McGreevy, D. T., Dogan, S., Oscarsson, V., Vergari, M., Eliasson, K., Hörer, T. M., . . . Norgren, L. (2019). Metabolic Response to Claudication in Peripheral Arterial Disease: a Microdialysis pilot study. Annals of Vascular Surgery, 58, 134-141
Open this publication in new window or tab >>Metabolic Response to Claudication in Peripheral Arterial Disease: a Microdialysis pilot study
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2019 (English)In: Annals of Vascular Surgery, ISSN 0890-5096, E-ISSN 1615-5947, Vol. 58, p. 134-141Article in journal (Refereed) Published
Abstract [en]

OBJECTIVES: In a pilot study investigate the possible use of microdialysis in the calf muscle to assess the metabolic response to intermittent claudication (IC). In addition, evaluate the simultaneous systemic inflammatory reaction.

METHODS: With one microdialysis catheter in the gastrocnemic muscle and one subcutaneously in the pectoral region (as a reference), and a peripheral venous catheter, dialysate and venous blood sampling was performed before, during and after walking on a treadmill to maximal tolerable claudication (controls 10 minutes).

RESULTS: A total of 9 participants were recruited, six patients with IC and three healthy controls. At baseline, IC and control subjects did not differ in metabolic findings (glucose, lactate, pyruvate, glycerol) in the gastrocnemic muscle. Subcutaneous glucose concentration was higher in controls. After physical exertion, gastrocnemic and subcutaneous glycerol, lactate and pyruvate concentrations increased in IC subjects. Plasma concentrations of Tumor Necrosis Factor--α (TNF- α), Interleucin-6 (IL-6), Interleucin-1ß (IL-1ß), Hepatocyte Growth Factor (HGF) and Vascular Endothelial Growth Factor (VEGF) were higher in IC subjects at baseline, and TNF-α, (IL-6) and Interleukin-18 (IL-18) increased after walking as did IL-6 and (IL-1ß) in controls. The muscle catheters did not show any signs of causing harm.

CONCLUSIONS: Microdialysis can be used to study the ongoing metabolic response during walking and claudication. Our results suggest both an acute local and a systemic inflammatory reaction during development of claudication pain.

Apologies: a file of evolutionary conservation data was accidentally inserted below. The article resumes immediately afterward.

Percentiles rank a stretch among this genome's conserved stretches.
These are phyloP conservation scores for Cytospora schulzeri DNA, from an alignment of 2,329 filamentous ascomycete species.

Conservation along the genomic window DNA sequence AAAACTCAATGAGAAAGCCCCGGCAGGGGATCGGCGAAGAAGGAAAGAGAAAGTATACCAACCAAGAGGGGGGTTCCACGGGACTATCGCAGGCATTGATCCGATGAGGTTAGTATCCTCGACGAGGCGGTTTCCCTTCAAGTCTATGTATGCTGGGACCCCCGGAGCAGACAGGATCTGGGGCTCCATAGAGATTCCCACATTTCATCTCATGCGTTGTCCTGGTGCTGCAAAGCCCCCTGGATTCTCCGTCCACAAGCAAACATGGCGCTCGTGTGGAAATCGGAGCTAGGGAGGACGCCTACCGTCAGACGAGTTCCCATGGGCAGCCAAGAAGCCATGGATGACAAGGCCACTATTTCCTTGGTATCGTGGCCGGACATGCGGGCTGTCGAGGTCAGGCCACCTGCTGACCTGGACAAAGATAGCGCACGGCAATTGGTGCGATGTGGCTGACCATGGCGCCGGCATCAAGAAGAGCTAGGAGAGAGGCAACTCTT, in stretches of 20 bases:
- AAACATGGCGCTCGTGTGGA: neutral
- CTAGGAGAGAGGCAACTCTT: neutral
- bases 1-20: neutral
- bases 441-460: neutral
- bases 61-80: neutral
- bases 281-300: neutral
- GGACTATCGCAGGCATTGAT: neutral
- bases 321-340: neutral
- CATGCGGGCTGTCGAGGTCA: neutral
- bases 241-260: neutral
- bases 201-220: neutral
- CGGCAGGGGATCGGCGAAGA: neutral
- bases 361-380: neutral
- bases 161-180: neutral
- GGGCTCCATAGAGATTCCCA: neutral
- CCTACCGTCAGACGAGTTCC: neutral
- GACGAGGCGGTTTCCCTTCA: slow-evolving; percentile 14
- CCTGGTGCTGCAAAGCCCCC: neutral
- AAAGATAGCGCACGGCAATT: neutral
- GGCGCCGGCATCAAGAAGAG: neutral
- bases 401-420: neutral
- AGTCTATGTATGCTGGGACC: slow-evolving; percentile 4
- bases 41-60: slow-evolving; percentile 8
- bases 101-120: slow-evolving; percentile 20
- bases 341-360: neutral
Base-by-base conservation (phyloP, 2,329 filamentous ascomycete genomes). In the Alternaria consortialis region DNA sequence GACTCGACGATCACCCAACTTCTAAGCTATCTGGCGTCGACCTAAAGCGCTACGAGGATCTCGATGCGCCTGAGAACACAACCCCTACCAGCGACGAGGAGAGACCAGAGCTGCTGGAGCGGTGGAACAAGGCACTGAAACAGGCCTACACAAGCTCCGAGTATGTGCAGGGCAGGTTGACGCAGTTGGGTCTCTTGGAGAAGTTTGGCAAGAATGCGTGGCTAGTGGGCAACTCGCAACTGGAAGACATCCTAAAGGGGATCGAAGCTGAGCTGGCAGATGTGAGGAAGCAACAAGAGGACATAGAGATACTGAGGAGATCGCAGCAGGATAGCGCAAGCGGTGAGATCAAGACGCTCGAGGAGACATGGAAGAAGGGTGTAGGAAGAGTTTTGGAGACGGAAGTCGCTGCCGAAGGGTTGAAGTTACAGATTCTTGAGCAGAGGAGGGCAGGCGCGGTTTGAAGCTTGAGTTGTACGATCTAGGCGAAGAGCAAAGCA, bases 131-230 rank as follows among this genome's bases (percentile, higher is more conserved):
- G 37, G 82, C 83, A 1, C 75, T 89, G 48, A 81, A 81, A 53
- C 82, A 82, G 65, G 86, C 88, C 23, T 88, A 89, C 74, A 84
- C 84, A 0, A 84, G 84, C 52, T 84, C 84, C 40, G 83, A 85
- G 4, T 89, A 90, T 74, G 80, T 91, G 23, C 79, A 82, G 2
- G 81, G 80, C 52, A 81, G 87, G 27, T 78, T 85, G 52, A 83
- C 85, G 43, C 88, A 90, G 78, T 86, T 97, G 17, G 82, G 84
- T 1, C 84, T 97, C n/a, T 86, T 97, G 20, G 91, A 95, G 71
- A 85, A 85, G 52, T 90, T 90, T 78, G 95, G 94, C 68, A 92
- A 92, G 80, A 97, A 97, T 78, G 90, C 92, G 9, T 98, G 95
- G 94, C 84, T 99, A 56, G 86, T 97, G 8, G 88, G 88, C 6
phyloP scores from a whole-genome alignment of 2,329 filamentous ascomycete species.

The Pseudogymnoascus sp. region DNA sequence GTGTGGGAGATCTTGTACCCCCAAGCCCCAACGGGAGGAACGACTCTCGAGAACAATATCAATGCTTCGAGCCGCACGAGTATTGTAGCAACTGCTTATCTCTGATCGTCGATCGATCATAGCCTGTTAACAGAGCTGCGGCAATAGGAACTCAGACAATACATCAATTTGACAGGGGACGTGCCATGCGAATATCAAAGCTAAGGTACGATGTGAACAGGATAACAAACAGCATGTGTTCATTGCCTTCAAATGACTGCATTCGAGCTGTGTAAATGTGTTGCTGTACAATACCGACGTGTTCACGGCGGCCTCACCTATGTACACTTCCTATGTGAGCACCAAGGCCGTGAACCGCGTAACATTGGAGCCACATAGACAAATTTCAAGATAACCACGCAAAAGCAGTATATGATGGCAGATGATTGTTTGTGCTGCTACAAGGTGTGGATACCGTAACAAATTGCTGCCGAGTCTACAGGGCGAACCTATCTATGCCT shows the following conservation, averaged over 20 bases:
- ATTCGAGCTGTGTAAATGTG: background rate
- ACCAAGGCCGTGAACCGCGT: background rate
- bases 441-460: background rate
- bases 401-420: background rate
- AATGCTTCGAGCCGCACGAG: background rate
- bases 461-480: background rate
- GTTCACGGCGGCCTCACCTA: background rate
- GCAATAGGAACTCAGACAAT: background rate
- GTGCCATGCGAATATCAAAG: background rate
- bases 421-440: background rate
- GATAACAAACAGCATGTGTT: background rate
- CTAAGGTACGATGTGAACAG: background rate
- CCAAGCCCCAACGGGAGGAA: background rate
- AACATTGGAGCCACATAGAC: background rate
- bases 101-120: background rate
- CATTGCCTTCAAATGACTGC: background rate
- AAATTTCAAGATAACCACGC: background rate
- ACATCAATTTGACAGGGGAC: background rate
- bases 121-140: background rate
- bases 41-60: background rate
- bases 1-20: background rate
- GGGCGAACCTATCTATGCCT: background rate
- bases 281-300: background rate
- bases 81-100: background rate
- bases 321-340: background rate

Place, publisher, year, edition, pages
Elsevier, 2019
Keywords
Intermittent Claudication, Microdialysis, Peripheral Arterial Disease, Skeletal muscle
National Category
Physiology Cardiac and Cardiovascular Systems
Identifiers
urn:nbn:se:oru:diva-71845 (URN)10.1016/j.avsg.2018.09.041 (DOI)000472166800018 ()30684623 (PubMedID)2-s2.0-85062659237 (Scopus ID)
Available from: 2019-02-12 Created: 2019-02-12 Last updated: 2019-08-08Bibliographically approved
Oikonomakis, I., Jansson, D., Hörer, T. M., Skoog, P., Nilsson, K. F. & Jansson, K. (2019). Results of postoperative microdialysis intraperitoneal and at the anastomosis in patients developing anastomotic leakage after rectal cancer surgery. Scandinavian Journal of Gastroenterology, 54(10), 1261-1268
Open this publication in new window or tab >>Results of postoperative microdialysis intraperitoneal and at the anastomosis in patients developing anastomotic leakage after rectal cancer surgery
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2019 (English)In: Scandinavian Journal of Gastroenterology, ISSN 0036-5521, E-ISSN 1502-7708, Vol. 54, no 10, p. 1261-1268Article in journal (Refereed) Published
Abstract [en]

Introduction: Anastomotic leakage postoperatively in patients operated with rectum resection and primary anastomosis is a common and feared complication. We have studied seven patients with an anastomotic leakage after surgery and compared them with 13 patients without complications.

Methods: Metabolic measurements with microdialysis were done during the first seven postoperative days, with measurements of glucose, pyruvate, lactate and glycerol. The lactate/pyruvate ratio was calculated. Measurements were performed subcutaneously, intraperitoneally and at the anastomosis. The inflammatory cytokines, IL 6 and IL 10, were measured intravenously and intraperitoneally 48 hours postoperatively.